Interviews can be fun!
Many people see interviews as a necessary evil which need to be endured to convince a potential employer that you are the best candidate for the role. It is not unusual for candidates to have sleepless nights before interviews and standard interview advice nearly always includes a comment or two advising candidates to be calm in the interview process.
A minority of candidates tell me they actually like the interview process. Without exception these candidates tend to perform better than those that dread the interview process. It stands to reason that a candidate who embraces the interview process will come across in a more positive light than someone who fears the interview process.
So how do you learn to enjoy the interview process?
Believe in yourself!!
Candidates who truly believe they are the right person for the job will always shine at the interview process. Obviously there is a line that must be negotiated between confidence and arrogance – but confident candidates make employers feel at ease.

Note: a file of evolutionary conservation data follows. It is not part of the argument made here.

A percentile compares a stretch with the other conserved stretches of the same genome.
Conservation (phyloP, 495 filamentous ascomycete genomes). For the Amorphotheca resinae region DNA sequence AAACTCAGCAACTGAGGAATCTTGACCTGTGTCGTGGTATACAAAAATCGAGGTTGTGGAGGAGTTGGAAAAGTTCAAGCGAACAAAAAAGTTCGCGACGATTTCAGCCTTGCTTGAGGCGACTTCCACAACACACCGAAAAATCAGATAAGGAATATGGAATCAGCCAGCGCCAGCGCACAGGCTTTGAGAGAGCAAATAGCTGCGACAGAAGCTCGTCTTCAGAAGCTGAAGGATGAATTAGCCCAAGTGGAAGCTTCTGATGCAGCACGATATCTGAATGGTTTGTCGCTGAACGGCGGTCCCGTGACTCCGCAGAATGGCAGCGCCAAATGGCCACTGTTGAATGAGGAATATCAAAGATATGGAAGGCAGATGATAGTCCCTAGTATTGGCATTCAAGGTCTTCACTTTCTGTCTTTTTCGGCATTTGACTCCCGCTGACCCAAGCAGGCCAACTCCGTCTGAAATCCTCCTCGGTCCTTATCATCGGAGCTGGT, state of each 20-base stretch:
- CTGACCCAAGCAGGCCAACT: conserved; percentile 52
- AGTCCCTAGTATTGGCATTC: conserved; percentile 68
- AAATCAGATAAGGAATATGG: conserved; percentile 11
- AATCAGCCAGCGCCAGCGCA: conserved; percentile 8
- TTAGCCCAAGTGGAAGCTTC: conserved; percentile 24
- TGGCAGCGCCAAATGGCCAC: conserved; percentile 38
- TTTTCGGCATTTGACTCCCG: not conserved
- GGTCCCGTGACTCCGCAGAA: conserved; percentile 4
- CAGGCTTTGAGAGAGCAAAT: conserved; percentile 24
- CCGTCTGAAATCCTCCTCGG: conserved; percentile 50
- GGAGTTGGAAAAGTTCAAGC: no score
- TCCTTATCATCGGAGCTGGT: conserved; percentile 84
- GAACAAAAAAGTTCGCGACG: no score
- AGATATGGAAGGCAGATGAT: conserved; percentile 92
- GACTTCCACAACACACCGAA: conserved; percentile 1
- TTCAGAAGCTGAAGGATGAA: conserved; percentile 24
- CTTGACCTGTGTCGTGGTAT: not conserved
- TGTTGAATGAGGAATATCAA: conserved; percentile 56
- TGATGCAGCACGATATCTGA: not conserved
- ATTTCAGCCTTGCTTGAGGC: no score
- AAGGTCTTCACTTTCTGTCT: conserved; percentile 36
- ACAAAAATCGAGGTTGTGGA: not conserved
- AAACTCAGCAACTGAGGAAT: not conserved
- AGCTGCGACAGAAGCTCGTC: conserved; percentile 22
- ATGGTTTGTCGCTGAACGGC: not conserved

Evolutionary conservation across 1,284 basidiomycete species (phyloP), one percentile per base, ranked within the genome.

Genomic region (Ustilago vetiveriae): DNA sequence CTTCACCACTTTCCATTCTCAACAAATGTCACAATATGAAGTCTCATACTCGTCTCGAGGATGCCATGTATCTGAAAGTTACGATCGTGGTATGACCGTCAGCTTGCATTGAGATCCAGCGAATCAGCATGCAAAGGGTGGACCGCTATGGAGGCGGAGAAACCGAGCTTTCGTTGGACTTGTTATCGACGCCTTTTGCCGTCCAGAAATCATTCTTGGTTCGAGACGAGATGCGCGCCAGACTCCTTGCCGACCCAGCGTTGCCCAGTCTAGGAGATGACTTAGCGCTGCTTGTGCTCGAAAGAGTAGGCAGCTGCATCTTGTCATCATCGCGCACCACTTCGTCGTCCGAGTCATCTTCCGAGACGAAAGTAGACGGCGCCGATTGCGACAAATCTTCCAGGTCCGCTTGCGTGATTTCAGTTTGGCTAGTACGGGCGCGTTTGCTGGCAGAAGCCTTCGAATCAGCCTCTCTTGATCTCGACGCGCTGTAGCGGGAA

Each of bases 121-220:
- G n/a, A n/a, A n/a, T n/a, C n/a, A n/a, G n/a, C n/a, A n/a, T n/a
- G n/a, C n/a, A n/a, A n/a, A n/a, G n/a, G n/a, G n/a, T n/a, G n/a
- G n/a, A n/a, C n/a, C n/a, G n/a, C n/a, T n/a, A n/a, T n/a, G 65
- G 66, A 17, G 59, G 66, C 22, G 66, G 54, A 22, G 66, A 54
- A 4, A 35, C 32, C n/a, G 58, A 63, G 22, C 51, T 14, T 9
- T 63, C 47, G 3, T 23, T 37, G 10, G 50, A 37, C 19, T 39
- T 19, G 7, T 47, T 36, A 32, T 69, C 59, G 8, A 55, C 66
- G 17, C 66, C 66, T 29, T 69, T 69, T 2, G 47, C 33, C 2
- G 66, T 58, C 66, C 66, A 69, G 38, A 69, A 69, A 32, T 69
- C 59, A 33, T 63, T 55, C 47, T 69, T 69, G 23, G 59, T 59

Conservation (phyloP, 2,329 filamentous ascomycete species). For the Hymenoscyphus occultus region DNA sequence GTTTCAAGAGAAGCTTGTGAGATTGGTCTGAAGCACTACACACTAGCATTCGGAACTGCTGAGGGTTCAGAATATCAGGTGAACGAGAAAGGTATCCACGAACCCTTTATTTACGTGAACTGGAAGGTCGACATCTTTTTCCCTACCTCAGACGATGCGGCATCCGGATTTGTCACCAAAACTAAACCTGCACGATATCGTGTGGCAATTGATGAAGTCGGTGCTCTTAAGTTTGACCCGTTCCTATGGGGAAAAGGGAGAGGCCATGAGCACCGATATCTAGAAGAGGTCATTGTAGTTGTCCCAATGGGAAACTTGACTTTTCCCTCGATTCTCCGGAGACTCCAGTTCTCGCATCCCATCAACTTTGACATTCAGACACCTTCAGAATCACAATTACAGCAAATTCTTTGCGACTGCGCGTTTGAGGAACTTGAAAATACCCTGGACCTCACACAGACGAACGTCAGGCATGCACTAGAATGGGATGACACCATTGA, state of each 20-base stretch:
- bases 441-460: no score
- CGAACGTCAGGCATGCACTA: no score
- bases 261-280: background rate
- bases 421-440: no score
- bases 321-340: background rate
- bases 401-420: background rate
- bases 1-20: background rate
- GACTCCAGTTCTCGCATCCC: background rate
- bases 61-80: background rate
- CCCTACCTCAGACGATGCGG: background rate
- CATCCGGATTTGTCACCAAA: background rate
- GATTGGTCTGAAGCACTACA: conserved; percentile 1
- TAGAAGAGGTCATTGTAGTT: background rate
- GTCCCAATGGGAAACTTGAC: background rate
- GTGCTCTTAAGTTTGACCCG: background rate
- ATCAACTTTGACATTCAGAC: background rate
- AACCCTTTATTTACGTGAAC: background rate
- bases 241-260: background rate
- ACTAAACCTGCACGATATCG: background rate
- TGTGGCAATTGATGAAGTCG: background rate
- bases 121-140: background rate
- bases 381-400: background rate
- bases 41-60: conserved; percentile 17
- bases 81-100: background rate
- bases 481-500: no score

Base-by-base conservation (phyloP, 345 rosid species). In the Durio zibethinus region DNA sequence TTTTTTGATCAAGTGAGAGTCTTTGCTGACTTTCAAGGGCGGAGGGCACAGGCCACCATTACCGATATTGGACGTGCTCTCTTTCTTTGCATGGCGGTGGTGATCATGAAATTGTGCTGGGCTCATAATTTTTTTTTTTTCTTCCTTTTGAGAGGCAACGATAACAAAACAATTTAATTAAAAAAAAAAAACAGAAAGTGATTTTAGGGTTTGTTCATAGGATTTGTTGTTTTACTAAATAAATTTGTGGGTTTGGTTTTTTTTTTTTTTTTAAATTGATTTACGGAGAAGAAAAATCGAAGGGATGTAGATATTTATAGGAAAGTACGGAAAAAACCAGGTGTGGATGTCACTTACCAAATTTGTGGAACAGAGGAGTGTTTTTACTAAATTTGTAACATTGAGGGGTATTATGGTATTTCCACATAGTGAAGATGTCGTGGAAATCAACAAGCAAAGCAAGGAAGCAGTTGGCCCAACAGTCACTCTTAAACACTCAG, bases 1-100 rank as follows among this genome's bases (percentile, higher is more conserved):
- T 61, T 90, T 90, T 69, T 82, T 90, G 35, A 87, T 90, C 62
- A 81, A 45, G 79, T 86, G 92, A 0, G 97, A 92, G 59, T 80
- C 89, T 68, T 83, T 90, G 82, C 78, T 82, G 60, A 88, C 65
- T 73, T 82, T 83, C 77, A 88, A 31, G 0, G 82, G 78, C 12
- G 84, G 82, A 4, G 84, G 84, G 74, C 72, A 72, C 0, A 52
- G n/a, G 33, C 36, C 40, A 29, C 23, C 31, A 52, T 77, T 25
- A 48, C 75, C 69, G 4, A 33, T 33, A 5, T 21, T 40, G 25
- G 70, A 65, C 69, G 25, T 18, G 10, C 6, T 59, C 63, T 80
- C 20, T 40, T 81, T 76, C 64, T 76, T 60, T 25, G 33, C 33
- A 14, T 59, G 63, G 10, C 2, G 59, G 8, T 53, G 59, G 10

Preparation is Key
There couldn’t be a better place to use the often quoted phrase – “fail to prepare, prepare to fail” – Preparation is key in the interview process – and is actually quite therapeutic in many ways. Turning up to an interview in the knowledge that you have done everything humanly possible to increase your chances of getting the job makes you feel confident in your abilities (see above). Turning up to the interview with gaps in your knowledge of the company just makes you wish you had tried that bit harder. I’ve lost count of the number of times I’ve received panicked calls from candidates 5 minutes before their interview asking if I could give them directions…..
Remember it’s a 2 way process.
Many candidates forget that the interview process is a 2 way process. Candidates should be prepared to ask questions in an interview just as much as interviewers. Candidates who actively engage in the interview process will come across much better than those that simply answer the questions posed to them.
If you go into the interview with the mind-set that you want to enjoy the interview process you generally will. Your enthusiasm will be obvious to the interviewer. Conversely, entering an interview with fear will undoubtedly lead to a more negative experience. Whilst following the advice above won’t guarantee you the job it will certainly improve your chances…